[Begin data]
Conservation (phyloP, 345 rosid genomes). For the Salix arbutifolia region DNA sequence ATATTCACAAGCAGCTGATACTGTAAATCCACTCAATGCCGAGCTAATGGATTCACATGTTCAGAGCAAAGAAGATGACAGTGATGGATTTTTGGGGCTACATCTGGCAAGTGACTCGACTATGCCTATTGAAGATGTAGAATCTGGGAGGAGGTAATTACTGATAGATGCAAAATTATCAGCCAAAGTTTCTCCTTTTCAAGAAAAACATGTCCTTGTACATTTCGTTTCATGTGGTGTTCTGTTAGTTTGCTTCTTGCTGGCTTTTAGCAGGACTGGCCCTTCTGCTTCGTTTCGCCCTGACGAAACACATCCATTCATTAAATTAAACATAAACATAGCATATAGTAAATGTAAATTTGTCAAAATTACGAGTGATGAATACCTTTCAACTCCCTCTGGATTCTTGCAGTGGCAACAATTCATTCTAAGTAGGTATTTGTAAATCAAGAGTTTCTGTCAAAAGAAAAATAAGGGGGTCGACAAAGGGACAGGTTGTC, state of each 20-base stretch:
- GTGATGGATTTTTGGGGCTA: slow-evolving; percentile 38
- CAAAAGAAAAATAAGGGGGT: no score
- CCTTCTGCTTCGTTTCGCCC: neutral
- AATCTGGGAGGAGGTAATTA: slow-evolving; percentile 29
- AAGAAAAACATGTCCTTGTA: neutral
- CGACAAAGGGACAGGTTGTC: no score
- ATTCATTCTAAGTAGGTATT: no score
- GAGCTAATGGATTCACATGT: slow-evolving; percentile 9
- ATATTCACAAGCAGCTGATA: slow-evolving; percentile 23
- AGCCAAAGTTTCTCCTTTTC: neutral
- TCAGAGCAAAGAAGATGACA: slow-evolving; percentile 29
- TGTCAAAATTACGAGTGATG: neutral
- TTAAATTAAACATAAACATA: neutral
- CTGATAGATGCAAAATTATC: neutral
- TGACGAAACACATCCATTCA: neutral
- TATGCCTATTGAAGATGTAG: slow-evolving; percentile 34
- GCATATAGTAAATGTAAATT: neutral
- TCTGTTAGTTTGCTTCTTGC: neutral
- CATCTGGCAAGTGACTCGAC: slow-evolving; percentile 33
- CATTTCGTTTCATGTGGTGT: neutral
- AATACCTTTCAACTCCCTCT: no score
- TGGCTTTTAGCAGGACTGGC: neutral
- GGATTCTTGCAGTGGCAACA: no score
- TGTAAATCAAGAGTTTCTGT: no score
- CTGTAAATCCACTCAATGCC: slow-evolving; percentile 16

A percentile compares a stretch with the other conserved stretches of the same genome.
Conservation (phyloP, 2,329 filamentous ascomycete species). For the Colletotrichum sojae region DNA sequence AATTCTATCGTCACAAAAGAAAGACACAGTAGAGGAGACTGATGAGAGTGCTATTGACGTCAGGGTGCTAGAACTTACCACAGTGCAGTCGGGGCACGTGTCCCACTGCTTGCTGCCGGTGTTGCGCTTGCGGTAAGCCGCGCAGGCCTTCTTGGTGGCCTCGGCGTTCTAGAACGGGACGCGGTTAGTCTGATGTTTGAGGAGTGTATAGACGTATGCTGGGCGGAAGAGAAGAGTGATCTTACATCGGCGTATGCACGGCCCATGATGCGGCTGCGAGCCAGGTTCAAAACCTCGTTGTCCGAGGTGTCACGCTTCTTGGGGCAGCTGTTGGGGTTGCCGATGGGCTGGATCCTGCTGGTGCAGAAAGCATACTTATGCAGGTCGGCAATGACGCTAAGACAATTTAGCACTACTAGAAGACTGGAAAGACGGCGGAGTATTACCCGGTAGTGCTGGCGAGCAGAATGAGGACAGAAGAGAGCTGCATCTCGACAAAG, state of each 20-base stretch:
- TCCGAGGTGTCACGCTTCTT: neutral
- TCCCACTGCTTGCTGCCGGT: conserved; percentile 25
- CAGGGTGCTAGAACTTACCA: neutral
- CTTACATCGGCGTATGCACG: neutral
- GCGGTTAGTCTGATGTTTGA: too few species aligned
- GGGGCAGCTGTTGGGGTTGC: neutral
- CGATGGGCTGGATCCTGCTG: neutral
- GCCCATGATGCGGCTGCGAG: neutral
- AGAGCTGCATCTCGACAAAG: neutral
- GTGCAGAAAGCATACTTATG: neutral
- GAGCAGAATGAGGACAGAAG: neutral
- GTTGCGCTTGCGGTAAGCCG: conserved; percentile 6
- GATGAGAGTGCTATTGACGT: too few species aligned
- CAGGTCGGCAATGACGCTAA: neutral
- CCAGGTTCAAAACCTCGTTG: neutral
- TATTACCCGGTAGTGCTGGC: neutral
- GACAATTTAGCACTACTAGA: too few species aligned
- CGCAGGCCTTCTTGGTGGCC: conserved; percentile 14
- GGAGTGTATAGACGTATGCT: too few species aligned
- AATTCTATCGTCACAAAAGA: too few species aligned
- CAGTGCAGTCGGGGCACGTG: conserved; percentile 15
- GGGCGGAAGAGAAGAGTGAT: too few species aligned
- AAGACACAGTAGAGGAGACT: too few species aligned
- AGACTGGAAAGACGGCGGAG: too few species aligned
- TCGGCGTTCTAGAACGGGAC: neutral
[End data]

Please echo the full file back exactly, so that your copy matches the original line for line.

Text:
Conservation (phyloP, 345 rosid genomes). For the Salix arbutifolia region DNA sequence ATATTCACAAGCAGCTGATACTGTAAATCCACTCAATGCCGAGCTAATGGATTCACATGTTCAGAGCAAAGAAGATGACAGTGATGGATTTTTGGGGCTACATCTGGCAAGTGACTCGACTATGCCTATTGAAGATGTAGAATCTGGGAGGAGGTAATTACTGATAGATGCAAAATTATCAGCCAAAGTTTCTCCTTTTCAAGAAAAACATGTCCTTGTACATTTCGTTTCATGTGGTGTTCTGTTAGTTTGCTTCTTGCTGGCTTTTAGCAGGACTGGCCCTTCTGCTTCGTTTCGCCCTGACGAAACACATCCATTCATTAAATTAAACATAAACATAGCATATAGTAAATGTAAATTTGTCAAAATTACGAGTGATGAATACCTTTCAACTCCCTCTGGATTCTTGCAGTGGCAACAATTCATTCTAAGTAGGTATTTGTAAATCAAGAGTTTCTGTCAAAAGAAAAATAAGGGGGTCGACAAAGGGACAGGTTGTC, state of each 20-base stretch:
- GTGATGGATTTTTGGGGCTA: slow-evolving; percentile 38
- CAAAAGAAAAATAAGGGGGT: no score
- CCTTCTGCTTCGTTTCGCCC: neutral
- AATCTGGGAGGAGGTAATTA: slow-evolving; percentile 29
- AAGAAAAACATGTCCTTGTA: neutral
- CGACAAAGGGACAGGTTGTC: no score
- ATTCATTCTAAGTAGGTATT: no score
- GAGCTAATGGATTCACATGT: slow-evolving; percentile 9
- ATATTCACAAGCAGCTGATA: slow-evolving; percentile 23
- AGCCAAAGTTTCTCCTTTTC: neutral
- TCAGAGCAAAGAAGATGACA: slow-evolving; percentile 29
- TGTCAAAATTACGAGTGATG: neutral
- TTAAATTAAACATAAACATA: neutral
- CTGATAGATGCAAAATTATC: neutral
- TGACGAAACACATCCATTCA: neutral
- TATGCCTATTGAAGATGTAG: slow-evolving; percentile 34
- GCATATAGTAAATGTAAATT: neutral
- TCTGTTAGTTTGCTTCTTGC: neutral
- CATCTGGCAAGTGACTCGAC: slow-evolving; percentile 33
- CATTTCGTTTCATGTGGTGT: neutral
- AATACCTTTCAACTCCCTCT: no score
- TGGCTTTTAGCAGGACTGGC: neutral
- GGATTCTTGCAGTGGCAACA: no score
- TGTAAATCAAGAGTTTCTGT: no score
- CTGTAAATCCACTCAATGCC: slow-evolving; percentile 16

A percentile compares a stretch with the other conserved stretches of the same genome.
Conservation (phyloP, 2,329 filamentous ascomycete species). For the Colletotrichum sojae region DNA sequence AATTCTATCGTCACAAAAGAAAGACACAGTAGAGGAGACTGATGAGAGTGCTATTGACGTCAGGGTGCTAGAACTTACCACAGTGCAGTCGGGGCACGTGTCCCACTGCTTGCTGCCGGTGTTGCGCTTGCGGTAAGCCGCGCAGGCCTTCTTGGTGGCCTCGGCGTTCTAGAACGGGACGCGGTTAGTCTGATGTTTGAGGAGTGTATAGACGTATGCTGGGCGGAAGAGAAGAGTGATCTTACATCGGCGTATGCACGGCCCATGATGCGGCTGCGAGCCAGGTTCAAAACCTCGTTGTCCGAGGTGTCACGCTTCTTGGGGCAGCTGTTGGGGTTGCCGATGGGCTGGATCCTGCTGGTGCAGAAAGCATACTTATGCAGGTCGGCAATGACGCTAAGACAATTTAGCACTACTAGAAGACTGGAAAGACGGCGGAGTATTACCCGGTAGTGCTGGCGAGCAGAATGAGGACAGAAGAGAGCTGCATCTCGACAAAG, state of each 20-base stretch:
- TCCGAGGTGTCACGCTTCTT: neutral
- TCCCACTGCTTGCTGCCGGT: conserved; percentile 25
- CAGGGTGCTAGAACTTACCA: neutral
- CTTACATCGGCGTATGCACG: neutral
- GCGGTTAGTCTGATGTTTGA: too few species aligned
- GGGGCAGCTGTTGGGGTTGC: neutral
- CGATGGGCTGGATCCTGCTG: neutral
- GCCCATGATGCGGCTGCGAG: neutral
- AGAGCTGCATCTCGACAAAG: neutral
- GTGCAGAAAGCATACTTATG: neutral
- GAGCAGAATGAGGACAGAAG: neutral
- GTTGCGCTTGCGGTAAGCCG: conserved; percentile 6
- GATGAGAGTGCTATTGACGT: too few species aligned
- CAGGTCGGCAATGACGCTAA: neutral
- CCAGGTTCAAAACCTCGTTG: neutral
- TATTACCCGGTAGTGCTGGC: neutral
- GACAATTTAGCACTACTAGA: too few species aligned
- CGCAGGCCTTCTTGGTGGCC: conserved; percentile 14
- GGAGTGTATAGACGTATGCT: too few species aligned
- AATTCTATCGTCACAAAAGA: too few species aligned
- CAGTGCAGTCGGGGCACGTG: conserved; percentile 15
- GGGCGGAAGAGAAGAGTGAT: too few species aligned
- AAGACACAGTAGAGGAGACT: too few species aligned
- AGACTGGAAAGACGGCGGAG: too few species aligned
- TCGGCGTTCTAGAACGGGAC: neutral